The EPA expects to follow aircraft emissions standards to be set by the ICAO. The EPA published its target date in preparation for a meeting with ICAO’s steering committee on this topic, explaining that it intends to coordinate with ICAO and adopt equivalent standards.

“If it [EPA] makes a positive endangerment finding, which we completely expect will happen, then it has no choice but to start regulating aircraft emissions independent of and regardless of what the international community does,” said Vera Pardee, a senior attorney at the Center for Biological Diversity. According to the Center for Biological Diversity, aviation accounts for about 11 percent of carbon dioxide pollution from the U.S. transportation sector.

The EPA said it expects ICAO will adopt a carbon dioxide standard for aircraft in February 2016. EPA’s move to regulate aircraft emissions could hasten other nations to take up an international framework for aviation emissions when a new global climate accord is negotiated in 2015. The EPA’s timeline coincides with ICAO’s, signaling commitment to the international process.

19 Percent Carbon Emissions Reduction

In November 2013, China Eastern Airlines and Shanghai Airlines, along with four other airlines, launched the Shanghai Emissions Trading Scheme, aiming to reduce carbon emissions by 19 percent below 2010 levels by the end of the year.

China’s Emissions Trading Scheme: Soon To Be The World’s Largest

In June 2013, China launched seven regional pilot carbon markets in an effort to gain experience before implementing a full national scheme.

The Shanghai Emissions Trading Scheme (Shanghai ETS), which began in November 2013, is one of the pilot programs and the only one that includes aviation. The objective of the Shanghai ETS is to cut carbon emissions by 19 percent below 2010 levels by the end of this year. Six airlines are included in the Shanghai ETS: China Eastern Airlines, Shanghai Airlines, China Cargo Airlines, Juneyao Airlines, Spring Airlines and Yangtze River Express. The Shanghai ETS is similar to the EU ETS. Operators must monitor reports and verify their emissions, and then surrender an amount of allowances that correspond to the previous year’s verified emissions expressed in tons of CO2. International flights are not included.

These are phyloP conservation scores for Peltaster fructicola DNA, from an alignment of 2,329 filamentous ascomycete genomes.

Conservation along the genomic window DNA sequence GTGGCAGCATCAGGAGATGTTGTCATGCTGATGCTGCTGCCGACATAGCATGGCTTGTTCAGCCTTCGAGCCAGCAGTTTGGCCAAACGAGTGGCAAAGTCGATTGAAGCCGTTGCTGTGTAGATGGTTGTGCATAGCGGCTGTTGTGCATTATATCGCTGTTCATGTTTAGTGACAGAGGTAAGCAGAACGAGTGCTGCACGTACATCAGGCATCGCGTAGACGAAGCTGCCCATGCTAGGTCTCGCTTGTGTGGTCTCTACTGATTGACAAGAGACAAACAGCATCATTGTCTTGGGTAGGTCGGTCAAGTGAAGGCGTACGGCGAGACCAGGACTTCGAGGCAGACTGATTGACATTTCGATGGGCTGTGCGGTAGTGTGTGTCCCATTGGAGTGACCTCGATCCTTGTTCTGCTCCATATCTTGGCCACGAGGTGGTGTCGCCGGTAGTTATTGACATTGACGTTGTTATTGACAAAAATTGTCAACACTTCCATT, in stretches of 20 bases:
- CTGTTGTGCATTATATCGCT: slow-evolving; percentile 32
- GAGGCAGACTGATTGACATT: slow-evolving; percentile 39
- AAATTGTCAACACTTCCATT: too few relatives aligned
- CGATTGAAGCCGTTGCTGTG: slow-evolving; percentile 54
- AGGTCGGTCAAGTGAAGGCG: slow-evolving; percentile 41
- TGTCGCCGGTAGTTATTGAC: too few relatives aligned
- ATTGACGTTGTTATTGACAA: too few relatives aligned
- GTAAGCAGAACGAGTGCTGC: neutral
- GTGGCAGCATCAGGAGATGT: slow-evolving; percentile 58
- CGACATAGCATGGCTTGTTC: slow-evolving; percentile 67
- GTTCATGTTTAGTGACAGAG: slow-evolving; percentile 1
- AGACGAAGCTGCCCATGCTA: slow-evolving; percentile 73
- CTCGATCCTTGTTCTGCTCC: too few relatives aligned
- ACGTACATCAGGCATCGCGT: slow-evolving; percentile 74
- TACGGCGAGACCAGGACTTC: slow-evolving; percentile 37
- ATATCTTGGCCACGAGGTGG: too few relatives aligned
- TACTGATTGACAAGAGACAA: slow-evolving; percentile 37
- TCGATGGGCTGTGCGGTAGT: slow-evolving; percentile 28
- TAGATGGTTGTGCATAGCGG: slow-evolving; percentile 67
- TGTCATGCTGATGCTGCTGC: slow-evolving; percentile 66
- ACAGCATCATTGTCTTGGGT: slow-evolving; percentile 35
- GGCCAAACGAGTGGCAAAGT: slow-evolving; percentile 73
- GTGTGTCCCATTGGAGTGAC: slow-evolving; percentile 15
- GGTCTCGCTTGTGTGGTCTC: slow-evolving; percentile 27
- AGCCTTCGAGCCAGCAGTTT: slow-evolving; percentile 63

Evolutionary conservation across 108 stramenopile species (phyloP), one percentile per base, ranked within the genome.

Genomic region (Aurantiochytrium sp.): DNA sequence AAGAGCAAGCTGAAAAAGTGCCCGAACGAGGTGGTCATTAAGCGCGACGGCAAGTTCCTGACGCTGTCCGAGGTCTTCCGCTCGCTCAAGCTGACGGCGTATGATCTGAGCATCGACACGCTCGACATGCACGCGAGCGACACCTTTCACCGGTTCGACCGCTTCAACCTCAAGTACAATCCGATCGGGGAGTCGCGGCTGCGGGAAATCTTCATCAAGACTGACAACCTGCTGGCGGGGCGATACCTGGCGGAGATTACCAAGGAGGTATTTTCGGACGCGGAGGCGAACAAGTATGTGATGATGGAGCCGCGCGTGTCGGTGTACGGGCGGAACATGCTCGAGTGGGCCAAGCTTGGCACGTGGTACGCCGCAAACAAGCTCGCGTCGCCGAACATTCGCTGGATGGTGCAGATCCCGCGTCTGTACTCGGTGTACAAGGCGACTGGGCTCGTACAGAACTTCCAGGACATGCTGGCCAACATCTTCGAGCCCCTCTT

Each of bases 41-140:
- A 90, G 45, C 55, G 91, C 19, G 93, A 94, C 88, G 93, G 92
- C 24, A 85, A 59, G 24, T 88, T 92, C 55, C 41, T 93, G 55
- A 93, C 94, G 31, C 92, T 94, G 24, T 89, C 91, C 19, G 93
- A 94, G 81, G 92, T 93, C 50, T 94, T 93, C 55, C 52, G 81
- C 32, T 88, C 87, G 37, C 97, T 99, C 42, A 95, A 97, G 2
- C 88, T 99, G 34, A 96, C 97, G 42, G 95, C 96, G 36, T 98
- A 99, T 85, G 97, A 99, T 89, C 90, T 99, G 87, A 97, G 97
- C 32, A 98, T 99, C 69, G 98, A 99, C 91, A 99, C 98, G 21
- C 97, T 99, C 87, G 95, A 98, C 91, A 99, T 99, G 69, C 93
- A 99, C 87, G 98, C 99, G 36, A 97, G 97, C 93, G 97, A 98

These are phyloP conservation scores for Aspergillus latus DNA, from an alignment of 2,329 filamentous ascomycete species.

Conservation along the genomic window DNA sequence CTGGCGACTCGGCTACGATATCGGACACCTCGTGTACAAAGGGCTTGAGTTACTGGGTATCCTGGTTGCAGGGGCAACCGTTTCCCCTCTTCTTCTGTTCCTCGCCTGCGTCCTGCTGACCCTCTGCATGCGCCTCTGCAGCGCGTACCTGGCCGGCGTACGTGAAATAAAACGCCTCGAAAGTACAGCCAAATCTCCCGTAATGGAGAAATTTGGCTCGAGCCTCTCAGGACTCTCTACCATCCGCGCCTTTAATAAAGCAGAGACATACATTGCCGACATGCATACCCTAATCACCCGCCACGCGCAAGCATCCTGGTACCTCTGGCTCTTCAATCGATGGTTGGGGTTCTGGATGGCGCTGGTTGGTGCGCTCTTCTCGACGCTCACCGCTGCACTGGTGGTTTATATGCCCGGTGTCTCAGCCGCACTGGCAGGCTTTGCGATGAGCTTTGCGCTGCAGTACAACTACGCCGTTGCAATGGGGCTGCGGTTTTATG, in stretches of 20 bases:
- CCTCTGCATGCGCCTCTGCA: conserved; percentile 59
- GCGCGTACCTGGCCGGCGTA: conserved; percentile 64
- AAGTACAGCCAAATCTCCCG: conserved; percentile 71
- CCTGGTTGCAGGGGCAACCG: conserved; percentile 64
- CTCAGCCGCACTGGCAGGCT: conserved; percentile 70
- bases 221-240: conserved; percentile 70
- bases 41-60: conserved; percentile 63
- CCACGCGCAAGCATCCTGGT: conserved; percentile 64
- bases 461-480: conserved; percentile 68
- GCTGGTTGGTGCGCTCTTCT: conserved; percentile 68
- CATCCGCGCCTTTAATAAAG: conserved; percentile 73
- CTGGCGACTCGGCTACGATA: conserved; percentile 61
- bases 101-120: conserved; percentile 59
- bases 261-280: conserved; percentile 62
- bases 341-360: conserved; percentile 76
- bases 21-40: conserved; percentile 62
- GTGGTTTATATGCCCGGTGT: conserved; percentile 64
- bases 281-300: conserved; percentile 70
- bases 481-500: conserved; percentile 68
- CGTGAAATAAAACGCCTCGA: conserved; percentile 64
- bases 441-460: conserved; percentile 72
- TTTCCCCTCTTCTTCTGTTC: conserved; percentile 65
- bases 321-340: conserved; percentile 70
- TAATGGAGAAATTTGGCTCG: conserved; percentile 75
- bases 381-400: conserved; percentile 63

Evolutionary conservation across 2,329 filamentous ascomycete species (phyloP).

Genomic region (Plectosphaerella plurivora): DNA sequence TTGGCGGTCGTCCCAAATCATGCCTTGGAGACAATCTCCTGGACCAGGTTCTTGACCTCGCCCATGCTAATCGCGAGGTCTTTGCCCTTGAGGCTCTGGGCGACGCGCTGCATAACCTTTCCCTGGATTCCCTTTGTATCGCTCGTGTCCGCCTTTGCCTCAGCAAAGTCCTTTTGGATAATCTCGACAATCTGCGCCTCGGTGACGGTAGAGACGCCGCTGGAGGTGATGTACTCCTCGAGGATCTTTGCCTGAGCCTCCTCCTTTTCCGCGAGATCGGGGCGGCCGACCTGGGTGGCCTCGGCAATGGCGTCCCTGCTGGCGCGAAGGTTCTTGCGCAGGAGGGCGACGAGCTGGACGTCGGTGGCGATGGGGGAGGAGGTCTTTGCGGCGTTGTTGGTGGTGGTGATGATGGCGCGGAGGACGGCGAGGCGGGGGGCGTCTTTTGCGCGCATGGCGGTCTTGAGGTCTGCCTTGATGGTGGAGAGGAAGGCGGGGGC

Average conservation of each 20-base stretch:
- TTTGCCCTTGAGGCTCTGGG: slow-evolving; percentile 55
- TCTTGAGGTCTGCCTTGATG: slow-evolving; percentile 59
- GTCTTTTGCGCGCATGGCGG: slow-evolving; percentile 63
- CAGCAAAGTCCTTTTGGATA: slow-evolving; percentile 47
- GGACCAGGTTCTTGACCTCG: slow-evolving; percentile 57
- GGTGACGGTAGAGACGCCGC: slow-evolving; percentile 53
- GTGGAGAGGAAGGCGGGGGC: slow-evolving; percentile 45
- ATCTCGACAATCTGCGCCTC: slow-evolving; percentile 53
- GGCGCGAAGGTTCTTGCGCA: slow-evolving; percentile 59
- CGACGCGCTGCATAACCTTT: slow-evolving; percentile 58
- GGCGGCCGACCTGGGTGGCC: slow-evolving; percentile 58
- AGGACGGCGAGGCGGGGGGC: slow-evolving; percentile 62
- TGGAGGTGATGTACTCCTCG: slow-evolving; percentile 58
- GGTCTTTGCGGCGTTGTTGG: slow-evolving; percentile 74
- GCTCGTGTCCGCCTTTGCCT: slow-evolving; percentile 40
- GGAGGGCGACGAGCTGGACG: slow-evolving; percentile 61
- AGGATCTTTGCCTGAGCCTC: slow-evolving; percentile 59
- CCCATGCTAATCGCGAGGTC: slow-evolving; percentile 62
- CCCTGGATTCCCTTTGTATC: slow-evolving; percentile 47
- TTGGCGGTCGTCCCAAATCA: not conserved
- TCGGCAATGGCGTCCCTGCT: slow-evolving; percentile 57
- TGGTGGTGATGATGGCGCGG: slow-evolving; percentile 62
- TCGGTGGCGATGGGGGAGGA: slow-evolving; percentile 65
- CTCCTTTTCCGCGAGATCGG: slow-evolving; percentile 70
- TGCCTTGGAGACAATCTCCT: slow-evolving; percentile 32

The National Development and Reform Commission (NDRC), China’s top economic planning group, outlined initial plans for a nationwide market to slow down the rapid growth of greenhouse gas emissions in China. The NDRC said it is likely to regulate 3 billion to 4 billion metric tons of CO2 by 2020. This emissions market is estimated to be worth up to US$65 billion, making it twice as big as the E.U. emissions market, which is currently the world’s biggest. The announcement that the plan will start in 2016 came as a surprise since most experts were expecting a start closer to 2020.

According to Dr. Frank Jotzo, of the Australian National University’s Climate Change Institute, the Chinese government is sending a signal that it is serious about further strengthening domestic climate-change policy. He indicated this should be seen in the context of the upcoming climate talks, where countries are expected to put post-2020 targets on the table early this year.

“It is a fair bet that China will be a force to drive stronger global climate action,” he said.

With the two largest countries, the United States and China, joining in, and with action by ICAO, it appears imminent that carbon emissions from commercial aviation will soon be included in global emissions trading schemes.